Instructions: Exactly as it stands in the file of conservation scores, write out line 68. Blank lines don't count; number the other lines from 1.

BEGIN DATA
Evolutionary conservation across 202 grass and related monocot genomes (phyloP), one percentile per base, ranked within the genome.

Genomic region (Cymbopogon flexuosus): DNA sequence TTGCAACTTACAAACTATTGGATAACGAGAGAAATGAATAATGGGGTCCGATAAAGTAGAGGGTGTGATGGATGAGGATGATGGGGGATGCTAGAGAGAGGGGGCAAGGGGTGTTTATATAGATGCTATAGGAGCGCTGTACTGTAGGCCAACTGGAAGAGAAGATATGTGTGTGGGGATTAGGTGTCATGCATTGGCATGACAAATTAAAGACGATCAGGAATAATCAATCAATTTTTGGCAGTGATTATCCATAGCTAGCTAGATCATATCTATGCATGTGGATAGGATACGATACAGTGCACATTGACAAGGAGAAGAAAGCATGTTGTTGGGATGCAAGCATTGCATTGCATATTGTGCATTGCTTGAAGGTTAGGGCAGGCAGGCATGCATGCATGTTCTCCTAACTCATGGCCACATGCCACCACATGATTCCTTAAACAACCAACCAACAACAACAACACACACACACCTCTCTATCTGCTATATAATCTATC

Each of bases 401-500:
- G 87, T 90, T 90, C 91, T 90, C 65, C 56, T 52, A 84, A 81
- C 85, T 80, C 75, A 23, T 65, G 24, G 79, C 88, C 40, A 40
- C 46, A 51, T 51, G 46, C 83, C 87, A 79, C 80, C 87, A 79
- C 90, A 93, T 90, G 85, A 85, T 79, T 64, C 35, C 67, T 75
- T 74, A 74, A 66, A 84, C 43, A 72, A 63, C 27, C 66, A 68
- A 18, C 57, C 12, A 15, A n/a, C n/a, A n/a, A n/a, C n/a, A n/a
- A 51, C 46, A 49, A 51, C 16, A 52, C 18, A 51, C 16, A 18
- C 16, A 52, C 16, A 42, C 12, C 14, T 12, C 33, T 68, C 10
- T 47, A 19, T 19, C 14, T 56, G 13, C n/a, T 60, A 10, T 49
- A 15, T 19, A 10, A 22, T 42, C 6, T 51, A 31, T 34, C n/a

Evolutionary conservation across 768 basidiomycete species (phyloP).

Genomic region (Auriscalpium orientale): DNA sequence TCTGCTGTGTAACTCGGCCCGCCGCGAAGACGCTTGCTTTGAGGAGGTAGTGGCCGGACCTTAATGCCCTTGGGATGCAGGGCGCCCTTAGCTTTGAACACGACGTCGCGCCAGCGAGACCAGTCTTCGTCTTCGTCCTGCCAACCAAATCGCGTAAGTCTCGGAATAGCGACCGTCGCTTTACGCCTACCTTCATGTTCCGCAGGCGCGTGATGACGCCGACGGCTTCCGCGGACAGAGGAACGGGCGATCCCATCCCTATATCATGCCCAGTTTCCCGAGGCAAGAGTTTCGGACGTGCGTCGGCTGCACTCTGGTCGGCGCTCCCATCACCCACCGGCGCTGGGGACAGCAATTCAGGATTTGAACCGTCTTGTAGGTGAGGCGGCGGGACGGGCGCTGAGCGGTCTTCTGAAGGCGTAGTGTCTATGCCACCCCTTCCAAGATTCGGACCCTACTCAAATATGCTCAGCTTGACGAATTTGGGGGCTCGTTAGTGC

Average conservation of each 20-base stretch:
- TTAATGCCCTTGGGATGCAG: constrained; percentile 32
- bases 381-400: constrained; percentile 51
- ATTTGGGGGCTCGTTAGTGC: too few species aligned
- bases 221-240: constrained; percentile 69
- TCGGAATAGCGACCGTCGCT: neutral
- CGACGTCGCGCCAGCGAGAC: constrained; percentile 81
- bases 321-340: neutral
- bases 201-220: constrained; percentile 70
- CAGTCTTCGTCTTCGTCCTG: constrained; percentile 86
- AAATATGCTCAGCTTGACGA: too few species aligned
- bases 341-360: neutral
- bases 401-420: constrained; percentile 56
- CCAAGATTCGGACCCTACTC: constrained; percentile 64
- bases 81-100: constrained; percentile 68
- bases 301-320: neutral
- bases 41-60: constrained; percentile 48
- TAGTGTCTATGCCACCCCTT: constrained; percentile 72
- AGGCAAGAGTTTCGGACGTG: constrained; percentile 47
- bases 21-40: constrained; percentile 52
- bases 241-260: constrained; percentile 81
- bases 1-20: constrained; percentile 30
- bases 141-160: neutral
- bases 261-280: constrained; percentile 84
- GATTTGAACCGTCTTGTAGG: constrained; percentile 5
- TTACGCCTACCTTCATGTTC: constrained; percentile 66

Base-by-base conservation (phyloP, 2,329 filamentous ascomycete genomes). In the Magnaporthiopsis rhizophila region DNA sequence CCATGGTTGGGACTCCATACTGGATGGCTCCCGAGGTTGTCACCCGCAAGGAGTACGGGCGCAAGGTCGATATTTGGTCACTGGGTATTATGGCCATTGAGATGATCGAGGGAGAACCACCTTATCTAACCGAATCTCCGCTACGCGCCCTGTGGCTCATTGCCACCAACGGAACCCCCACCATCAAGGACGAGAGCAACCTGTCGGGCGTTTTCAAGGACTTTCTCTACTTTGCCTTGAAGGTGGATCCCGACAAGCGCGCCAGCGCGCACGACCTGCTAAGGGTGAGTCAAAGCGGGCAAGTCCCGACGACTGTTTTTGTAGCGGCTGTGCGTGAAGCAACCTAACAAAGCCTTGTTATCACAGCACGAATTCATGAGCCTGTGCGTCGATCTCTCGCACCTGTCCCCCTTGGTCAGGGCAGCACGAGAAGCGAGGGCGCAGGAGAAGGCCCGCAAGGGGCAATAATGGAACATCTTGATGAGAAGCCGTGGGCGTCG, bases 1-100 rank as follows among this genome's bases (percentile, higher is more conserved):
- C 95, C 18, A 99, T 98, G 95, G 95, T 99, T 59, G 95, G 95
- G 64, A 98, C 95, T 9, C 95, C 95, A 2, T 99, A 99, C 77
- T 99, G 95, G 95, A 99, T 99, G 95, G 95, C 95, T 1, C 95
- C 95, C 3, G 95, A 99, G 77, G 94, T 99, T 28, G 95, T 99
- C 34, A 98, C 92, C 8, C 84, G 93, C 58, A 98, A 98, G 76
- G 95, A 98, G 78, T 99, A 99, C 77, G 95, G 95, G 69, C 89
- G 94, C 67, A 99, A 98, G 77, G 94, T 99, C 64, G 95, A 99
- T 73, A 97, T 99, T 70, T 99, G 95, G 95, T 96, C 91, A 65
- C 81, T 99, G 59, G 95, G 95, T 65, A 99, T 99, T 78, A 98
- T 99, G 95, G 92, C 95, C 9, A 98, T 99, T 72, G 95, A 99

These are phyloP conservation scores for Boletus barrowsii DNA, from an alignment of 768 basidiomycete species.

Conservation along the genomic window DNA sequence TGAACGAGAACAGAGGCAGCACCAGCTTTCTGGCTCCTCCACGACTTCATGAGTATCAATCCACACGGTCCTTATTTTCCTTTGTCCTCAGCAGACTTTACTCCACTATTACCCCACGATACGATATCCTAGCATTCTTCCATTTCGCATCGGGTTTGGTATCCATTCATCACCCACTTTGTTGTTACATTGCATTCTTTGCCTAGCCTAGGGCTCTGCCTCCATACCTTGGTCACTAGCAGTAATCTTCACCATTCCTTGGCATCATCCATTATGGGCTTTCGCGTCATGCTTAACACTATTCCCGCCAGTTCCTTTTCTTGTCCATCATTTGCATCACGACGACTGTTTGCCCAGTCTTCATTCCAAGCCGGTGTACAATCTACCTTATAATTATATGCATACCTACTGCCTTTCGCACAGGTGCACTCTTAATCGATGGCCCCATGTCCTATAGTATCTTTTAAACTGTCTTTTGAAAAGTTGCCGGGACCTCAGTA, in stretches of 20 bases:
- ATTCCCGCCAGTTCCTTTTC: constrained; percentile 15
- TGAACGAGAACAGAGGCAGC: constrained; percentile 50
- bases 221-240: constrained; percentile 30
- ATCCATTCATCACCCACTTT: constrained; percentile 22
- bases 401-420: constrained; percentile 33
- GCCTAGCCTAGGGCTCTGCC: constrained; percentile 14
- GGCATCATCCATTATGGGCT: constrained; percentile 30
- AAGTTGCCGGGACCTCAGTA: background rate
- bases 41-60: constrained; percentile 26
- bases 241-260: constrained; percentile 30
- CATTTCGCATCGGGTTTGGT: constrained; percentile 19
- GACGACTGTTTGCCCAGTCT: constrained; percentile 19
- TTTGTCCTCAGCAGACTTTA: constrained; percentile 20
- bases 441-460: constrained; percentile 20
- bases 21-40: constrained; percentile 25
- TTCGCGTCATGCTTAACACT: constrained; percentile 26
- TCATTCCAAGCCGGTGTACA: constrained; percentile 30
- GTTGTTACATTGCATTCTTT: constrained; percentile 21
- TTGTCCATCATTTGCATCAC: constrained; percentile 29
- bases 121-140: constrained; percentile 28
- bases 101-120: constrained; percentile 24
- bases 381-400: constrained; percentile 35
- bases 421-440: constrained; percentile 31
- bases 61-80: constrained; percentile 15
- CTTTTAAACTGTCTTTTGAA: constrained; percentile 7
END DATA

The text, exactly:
- bases 441-460: constrained; percentile 20